The Road to New SECURE Act Retirement Legislation

In today’s day and age, the number of hurtles and challenges a retirement plan fiduciary has to face can be difficult. Various factors are often at play that stretch as high up as IRS and DOL legislation, as well as general elections. At the recent 2022 PLANSPONSOR National Conference in Orlando, Florida, the overall regulatory outlook for the retirement planning industry was discussed by Jodi Epstein, partner at Ivins Phillips & Barker, and David Levine, principal and co-chair of Groom Law Group.

On a positive front, the conversation was largely optimistic regarding the hopeful passing of a new round of federal retirement planning reforms revolving around the SECURE Act (Setting Every Community Up for Retirement Enhancement). Specifically, a lot of focus is directed toward a regulation involving the SECURE Act’s requirement that retirement benefits be made available for certain part-time workers (which, as of today, are defined as workers who have worked between 500 and 999 hours in each of the past three consecutive years). Tracking hours of part-time staffers between the start of 2021 and 2024 will allow plan sponsors to be well set up for compliance when these SECURE Act eligibility rules first take effect, and there will be opportunities for additional clarifying guidance as we continue, according to Levine.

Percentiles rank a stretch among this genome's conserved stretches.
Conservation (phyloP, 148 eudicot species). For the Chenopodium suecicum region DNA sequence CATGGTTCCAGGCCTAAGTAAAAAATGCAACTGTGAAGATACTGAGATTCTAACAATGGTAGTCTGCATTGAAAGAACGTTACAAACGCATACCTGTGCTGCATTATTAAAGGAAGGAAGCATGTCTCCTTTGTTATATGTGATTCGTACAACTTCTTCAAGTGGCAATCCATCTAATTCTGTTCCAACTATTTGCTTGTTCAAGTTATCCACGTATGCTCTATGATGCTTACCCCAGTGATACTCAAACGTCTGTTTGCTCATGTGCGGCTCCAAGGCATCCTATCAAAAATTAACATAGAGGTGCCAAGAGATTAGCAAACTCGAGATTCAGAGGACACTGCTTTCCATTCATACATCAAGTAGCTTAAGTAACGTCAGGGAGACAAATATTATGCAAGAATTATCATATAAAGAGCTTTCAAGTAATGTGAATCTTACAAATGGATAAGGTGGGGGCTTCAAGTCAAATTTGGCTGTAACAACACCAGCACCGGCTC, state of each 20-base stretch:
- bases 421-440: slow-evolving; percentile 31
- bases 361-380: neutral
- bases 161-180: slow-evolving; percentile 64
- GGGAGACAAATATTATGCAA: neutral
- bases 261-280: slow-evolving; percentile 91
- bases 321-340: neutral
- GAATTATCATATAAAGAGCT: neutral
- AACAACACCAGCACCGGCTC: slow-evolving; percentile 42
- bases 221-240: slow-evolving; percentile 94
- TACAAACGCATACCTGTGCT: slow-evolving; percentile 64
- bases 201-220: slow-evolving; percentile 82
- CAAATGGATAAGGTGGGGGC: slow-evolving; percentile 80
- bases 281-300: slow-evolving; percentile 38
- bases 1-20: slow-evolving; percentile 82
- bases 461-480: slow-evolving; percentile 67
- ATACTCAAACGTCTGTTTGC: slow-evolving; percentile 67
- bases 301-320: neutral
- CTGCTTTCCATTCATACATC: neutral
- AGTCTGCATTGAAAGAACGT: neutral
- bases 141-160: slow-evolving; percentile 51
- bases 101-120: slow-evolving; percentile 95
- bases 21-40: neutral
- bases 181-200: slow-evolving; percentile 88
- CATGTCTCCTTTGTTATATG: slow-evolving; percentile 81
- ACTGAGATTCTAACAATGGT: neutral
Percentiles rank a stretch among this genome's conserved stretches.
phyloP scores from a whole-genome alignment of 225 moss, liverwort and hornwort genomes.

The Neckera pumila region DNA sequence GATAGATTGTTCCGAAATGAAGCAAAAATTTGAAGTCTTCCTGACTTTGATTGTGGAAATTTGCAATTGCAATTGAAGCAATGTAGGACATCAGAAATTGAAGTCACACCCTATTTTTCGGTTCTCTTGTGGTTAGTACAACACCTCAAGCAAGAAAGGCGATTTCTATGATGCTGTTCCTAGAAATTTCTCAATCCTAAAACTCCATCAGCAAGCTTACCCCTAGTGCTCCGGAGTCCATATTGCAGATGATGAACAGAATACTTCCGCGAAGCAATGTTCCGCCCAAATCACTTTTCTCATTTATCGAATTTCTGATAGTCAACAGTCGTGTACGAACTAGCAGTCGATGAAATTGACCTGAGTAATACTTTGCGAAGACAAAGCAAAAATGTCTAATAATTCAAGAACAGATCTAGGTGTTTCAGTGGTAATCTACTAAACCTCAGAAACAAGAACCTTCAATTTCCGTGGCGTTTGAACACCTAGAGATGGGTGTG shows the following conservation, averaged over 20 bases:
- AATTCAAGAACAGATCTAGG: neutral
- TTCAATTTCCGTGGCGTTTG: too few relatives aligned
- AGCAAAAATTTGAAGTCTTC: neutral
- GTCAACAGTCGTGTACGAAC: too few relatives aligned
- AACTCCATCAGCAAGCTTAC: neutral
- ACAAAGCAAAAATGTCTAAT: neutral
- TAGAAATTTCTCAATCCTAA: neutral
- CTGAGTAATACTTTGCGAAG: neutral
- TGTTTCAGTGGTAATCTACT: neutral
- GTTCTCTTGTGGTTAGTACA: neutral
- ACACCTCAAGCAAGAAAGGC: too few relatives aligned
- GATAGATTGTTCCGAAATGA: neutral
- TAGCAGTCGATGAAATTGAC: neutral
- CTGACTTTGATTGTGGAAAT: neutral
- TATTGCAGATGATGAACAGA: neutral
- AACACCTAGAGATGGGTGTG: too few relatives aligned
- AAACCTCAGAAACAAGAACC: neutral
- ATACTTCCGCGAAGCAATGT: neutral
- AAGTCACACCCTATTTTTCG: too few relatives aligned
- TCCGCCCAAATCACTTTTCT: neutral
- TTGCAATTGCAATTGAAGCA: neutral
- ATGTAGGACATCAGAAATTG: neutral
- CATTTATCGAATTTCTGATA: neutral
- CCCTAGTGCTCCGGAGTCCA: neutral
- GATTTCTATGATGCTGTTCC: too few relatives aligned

On the other hand, there are other questions and hurtles that remain at-large, regarding the industry’s ability to definitively establish these prior reforms under the SECURE Act, as well as provisions around legislative framework for the new Securing a Strong Retirement Act, often referred to as SUCURE 2.0, and its potential impact on such part-time worker eligibility rules. Levine touched on the fact that there is a lot to unpack regarding SECURE 2.0 and the related bills that are associated, but that the goal is to create new plan features and new levels of access to the retirement plan system that make things better.

The waiting game continues on new legislation, but the optimism has grown increasingly evident, with the House having passed its version of the legislation by a wide margin. According to Epstein, a number of the provisions in the legislative package involve significant bipartisan appeal. However, a closely-divided Congress will have to navigate speed bumps involving certain aspects of the legislation not being budget neutral and potentially having to involve new tax revenues.

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